Two roads diverged in a wood, and I—I took the one less traveled by, and that has made all the difference.
— Robert Frost
Recently, in our backyard we wanted to create a path with stepping-stones down a hill. As we were clearing the area and digging holes for the stepping-stones, we discovered to our surprise, buried well below ground, older stepping-stones. Here we thought we were forging a path, developing our own route, but it turns out we were simply uncovering and restoring the original path made potentially 90 + years ago when our house was first built. We were excited to find this path; the rocks were beautiful, and it made our tie to our house stronger. Apparently, we had the same aesthetic idea as the people that lived in our house long ago.
Our backyard path adds another layer to Frost’s ideas around paths. We may think we are choosing the path and can set off in all confidence on our own to cut through the wilderness in a new direction.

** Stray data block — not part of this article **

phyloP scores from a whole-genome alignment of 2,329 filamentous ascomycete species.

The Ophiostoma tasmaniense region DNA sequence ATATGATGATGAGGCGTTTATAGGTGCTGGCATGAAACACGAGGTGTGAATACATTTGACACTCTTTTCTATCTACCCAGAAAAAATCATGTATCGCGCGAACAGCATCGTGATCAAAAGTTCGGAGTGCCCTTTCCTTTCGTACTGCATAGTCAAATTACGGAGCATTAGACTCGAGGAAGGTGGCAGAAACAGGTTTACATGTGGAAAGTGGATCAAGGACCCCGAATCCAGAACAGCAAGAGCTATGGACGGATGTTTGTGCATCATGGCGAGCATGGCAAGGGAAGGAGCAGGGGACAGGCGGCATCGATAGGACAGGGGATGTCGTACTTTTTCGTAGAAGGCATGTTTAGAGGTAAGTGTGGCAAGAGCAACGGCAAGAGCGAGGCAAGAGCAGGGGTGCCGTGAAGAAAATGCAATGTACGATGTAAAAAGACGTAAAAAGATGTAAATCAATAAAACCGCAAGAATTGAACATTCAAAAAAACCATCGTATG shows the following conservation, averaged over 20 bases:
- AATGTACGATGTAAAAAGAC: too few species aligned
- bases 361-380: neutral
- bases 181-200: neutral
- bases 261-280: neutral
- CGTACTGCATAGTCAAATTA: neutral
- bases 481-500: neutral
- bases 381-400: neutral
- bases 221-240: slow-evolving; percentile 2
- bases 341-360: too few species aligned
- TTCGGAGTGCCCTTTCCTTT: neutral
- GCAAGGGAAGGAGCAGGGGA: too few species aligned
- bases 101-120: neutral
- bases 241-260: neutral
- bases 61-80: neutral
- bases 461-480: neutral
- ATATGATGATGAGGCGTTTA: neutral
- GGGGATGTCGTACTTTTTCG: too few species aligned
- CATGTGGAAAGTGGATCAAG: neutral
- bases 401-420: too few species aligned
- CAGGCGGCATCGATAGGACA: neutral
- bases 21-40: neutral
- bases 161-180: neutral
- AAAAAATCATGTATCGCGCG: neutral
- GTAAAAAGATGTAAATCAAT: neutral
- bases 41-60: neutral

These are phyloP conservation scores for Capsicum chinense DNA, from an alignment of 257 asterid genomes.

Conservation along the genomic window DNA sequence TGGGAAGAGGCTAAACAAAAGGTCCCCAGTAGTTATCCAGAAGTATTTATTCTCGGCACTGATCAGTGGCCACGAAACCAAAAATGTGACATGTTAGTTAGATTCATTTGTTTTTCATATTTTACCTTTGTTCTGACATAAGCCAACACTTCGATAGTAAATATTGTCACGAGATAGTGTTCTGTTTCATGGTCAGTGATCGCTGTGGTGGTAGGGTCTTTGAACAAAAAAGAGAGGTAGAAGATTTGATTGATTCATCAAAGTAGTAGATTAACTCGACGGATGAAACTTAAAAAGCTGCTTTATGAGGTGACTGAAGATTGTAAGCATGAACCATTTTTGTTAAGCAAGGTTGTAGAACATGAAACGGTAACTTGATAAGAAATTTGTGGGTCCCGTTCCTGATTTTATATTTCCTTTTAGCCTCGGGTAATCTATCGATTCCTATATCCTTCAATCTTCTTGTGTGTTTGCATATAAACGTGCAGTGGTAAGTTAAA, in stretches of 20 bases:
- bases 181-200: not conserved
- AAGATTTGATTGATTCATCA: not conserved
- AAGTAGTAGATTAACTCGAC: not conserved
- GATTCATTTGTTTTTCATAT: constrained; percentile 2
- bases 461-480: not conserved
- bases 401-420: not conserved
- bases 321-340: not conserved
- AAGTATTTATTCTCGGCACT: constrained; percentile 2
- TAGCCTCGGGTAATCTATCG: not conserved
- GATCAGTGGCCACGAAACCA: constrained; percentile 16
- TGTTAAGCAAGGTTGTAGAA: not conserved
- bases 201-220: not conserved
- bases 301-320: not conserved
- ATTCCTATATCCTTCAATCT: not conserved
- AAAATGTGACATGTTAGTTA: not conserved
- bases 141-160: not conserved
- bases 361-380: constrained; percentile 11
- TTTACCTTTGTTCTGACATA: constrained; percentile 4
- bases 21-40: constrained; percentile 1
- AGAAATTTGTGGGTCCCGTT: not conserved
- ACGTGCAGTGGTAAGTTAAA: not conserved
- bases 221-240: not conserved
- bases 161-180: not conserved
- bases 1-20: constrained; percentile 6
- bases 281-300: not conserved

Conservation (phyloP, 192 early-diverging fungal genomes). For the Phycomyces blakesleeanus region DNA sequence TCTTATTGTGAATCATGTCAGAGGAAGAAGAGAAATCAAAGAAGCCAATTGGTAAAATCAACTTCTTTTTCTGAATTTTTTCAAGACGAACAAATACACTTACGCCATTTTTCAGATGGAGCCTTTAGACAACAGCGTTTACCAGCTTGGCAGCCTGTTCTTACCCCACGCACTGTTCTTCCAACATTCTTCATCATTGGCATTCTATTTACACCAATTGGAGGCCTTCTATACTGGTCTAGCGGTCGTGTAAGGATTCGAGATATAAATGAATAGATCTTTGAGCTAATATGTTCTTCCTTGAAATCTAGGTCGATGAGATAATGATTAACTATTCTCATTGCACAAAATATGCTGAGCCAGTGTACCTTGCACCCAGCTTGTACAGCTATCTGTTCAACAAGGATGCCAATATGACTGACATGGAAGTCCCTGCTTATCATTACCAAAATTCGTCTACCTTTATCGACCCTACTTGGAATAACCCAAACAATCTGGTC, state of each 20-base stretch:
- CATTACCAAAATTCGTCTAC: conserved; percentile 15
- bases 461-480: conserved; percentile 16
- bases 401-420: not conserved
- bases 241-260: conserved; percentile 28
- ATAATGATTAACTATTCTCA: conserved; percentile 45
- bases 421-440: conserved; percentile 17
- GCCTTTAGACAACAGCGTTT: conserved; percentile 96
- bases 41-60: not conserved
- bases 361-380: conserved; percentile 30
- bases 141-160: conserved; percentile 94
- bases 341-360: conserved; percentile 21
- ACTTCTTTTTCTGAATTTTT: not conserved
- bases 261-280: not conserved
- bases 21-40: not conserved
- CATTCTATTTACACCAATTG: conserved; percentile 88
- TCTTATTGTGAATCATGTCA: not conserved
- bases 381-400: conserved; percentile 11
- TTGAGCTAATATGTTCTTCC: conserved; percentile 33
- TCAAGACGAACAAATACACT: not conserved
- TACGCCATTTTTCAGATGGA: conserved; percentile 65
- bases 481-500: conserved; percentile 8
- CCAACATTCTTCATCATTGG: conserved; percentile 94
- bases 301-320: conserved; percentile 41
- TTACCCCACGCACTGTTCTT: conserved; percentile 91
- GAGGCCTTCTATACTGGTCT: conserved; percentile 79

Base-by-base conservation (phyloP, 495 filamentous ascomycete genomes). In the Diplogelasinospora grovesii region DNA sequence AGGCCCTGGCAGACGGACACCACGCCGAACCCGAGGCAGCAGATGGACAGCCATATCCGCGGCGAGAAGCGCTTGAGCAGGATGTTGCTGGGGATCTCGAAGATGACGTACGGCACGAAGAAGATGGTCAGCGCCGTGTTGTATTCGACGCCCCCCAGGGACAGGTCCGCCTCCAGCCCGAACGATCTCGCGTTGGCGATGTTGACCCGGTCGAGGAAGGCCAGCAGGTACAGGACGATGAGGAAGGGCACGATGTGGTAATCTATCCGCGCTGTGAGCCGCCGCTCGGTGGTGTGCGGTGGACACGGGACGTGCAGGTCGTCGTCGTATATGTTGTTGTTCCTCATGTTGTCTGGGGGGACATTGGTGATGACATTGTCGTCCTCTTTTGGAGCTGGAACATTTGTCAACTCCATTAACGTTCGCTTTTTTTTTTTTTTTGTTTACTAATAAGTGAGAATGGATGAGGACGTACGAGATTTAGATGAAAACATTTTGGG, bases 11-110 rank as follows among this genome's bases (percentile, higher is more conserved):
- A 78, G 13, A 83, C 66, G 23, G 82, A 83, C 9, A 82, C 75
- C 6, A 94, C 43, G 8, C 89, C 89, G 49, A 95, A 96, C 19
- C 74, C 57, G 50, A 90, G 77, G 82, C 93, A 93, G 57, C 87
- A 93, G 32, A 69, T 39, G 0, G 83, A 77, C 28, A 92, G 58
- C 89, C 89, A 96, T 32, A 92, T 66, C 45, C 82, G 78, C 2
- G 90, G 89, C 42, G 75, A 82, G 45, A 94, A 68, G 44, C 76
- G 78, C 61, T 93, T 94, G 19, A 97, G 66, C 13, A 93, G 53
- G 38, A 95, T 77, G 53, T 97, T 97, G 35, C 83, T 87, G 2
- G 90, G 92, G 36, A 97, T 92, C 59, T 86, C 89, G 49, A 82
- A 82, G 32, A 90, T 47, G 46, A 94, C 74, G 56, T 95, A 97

We may find, however that the path we think was less traveled, was actually an ancient path that needs to be uncovered. The people that first established that path can become a type of community. Since they first cared about this particular direction and selected the perfect stones for it. We can walk in their footsteps, grateful for their good work, and continuing in the intentional traditions they established one stepping-stone at a time.
As a Penn student, choosing your direction can be a challenge and can feel isolating. I remember my own decision making during this time. I leaned hard on several faculty and staff members, my roommates, and my family hearing their stories, asking my questions, conversing with them again and again. Along the way I learned that setting off along one path meant digging deep. I also learned that though it was a set of decisions I had to make, there was a community that cared about me and was committed to supporting me. Seek that community as you choose your path, in my life “that has made all the difference.”